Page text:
Types & Stages

Spinal Cancer: Types & Stages

1. Vertebral Column Tumors

Primary tumors: These tumors occur in the vertebral column, and grow either from the bone or disc elements of the spine. They typically occur in younger adults. Osteogenic sarcoma (osteosarcoma) is the most common malignant bone tumor. Most primary spinal tumors are quite rare and usually grow slowly.

Metastatic tumors: Most often, spinal tumors metastasize (spread) from cancer in another area of the body. These tumors usually produce pain that does not get better with rest, may be worse at night, and is often accompanied by other signs of serious illness (such as weight loss, fever/chills/shakes, nausea or vomiting).

  • In women, spinal tumors most frequently spread from cancer that originates in the breast or lung.
  • In men, spinal tumors most frequently spread from cancer that originates in the prostate or lung.

2. Intradural­Extramedullary Tumors

Intradural­Extramedullary (inside the dura) tumors grow within the spinal canal (under the membrane that covers the spinal cord) but outside of the nerves. Usually these tumors are benign and slow growing. However, they can cause symptoms of pain and weakness.

Most of these spinal tumors are:

  • Meningiomasthat occur in the membranes surrounding the spinal cord and are usually benign but may be malignant. These tumors are more common in middle age and elderly women.
  • Nerve sheath tumors (schwannomas and neurofibromas)that arise from the nerve roots that come off the spinal cord. Again, this type of tumor is usually benign and slow growing, and it may be years before any neurological problems occur.

3. Intramedullary Tumors

Intramedullary tumors grow from inside the spinal cord or inside the individual nerves and often arise from the cells that provide physical support and insulation for the nervous system (glial cells). These tumors occur most often in the cervical spine (neck). They tend to be benign, but surgery to remove the tumor may be difficult.

The two most common types of intramedullary tumors are astrocytomas and ependymomas.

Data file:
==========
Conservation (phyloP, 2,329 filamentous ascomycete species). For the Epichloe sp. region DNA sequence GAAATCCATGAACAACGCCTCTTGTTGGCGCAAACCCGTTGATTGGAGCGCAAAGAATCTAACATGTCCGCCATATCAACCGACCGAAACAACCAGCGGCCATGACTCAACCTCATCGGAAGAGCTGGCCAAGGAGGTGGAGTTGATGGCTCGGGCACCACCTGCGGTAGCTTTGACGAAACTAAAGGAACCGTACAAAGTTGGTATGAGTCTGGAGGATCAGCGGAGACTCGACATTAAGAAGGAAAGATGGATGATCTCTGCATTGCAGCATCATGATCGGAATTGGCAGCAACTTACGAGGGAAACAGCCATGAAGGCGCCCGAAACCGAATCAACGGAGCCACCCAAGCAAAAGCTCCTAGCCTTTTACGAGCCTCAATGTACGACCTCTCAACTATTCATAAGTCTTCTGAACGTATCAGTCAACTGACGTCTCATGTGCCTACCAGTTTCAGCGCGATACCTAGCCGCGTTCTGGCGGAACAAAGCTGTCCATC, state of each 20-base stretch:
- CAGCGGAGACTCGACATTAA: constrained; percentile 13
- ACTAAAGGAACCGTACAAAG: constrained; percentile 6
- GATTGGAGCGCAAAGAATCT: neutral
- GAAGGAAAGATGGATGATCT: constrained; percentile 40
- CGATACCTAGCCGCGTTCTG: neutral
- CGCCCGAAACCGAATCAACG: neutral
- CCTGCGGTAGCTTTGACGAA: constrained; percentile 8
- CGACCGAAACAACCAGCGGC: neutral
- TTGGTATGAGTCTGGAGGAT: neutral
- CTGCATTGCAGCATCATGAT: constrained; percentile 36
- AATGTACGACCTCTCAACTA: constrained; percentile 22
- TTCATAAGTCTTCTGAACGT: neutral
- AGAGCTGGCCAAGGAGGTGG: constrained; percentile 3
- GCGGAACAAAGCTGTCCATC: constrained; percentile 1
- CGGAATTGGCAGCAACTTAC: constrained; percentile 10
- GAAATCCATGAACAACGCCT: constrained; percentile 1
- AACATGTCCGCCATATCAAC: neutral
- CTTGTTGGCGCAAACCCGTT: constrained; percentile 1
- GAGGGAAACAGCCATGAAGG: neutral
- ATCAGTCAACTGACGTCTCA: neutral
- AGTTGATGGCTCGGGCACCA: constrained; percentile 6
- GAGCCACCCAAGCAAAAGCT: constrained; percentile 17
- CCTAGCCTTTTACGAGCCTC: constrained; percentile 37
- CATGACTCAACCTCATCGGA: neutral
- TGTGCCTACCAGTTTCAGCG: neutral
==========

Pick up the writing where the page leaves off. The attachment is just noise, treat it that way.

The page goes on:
Stages

The stage of a cancer is a measure of how far it has spread. A staging system is a standard way for the cancer care team to describe the extent of this spread. For most types of cancer, the stage is one of the most important factors in selecting treatment options and in determining the outlook (prognosis).

But tumors of the brain and spinal cord differ in some important ways from cancers in other parts of the body. One of the main reasons other cancers are dangerous is that they can spread throughout the body. Tumors starting in the brain or spinal cord can spread to other parts of the central nervous system, but they almost never spread to other organs. These tumors are dangerous because they can interfere with essential functions of the brain.

Because tumors in the brain or spinal cord almost never spread to other parts of the body, there is no formal staging system for them. Some of the important factors that help determine a person’s outlook include:

  • The person’s age
  • The person’s functional level (whether the tumor is affecting normal brain functions and everyday activity)
  • The type of tumor (such as astrocytoma, ependymoma, etc.)
  • The grade of the tumor (how quickly the tumor is likely to grow, based on how the cells look under a microscope)
  • The size and location of the tumor
  • How much of the tumor can be removed by surgery (if it can be done)
  • Whether or not the tumor has spread through the cerebrospinal fluid (CSF) to other parts of the brain or spinal cord
  • Whether or not tumor cells have spread beyond the central nervous system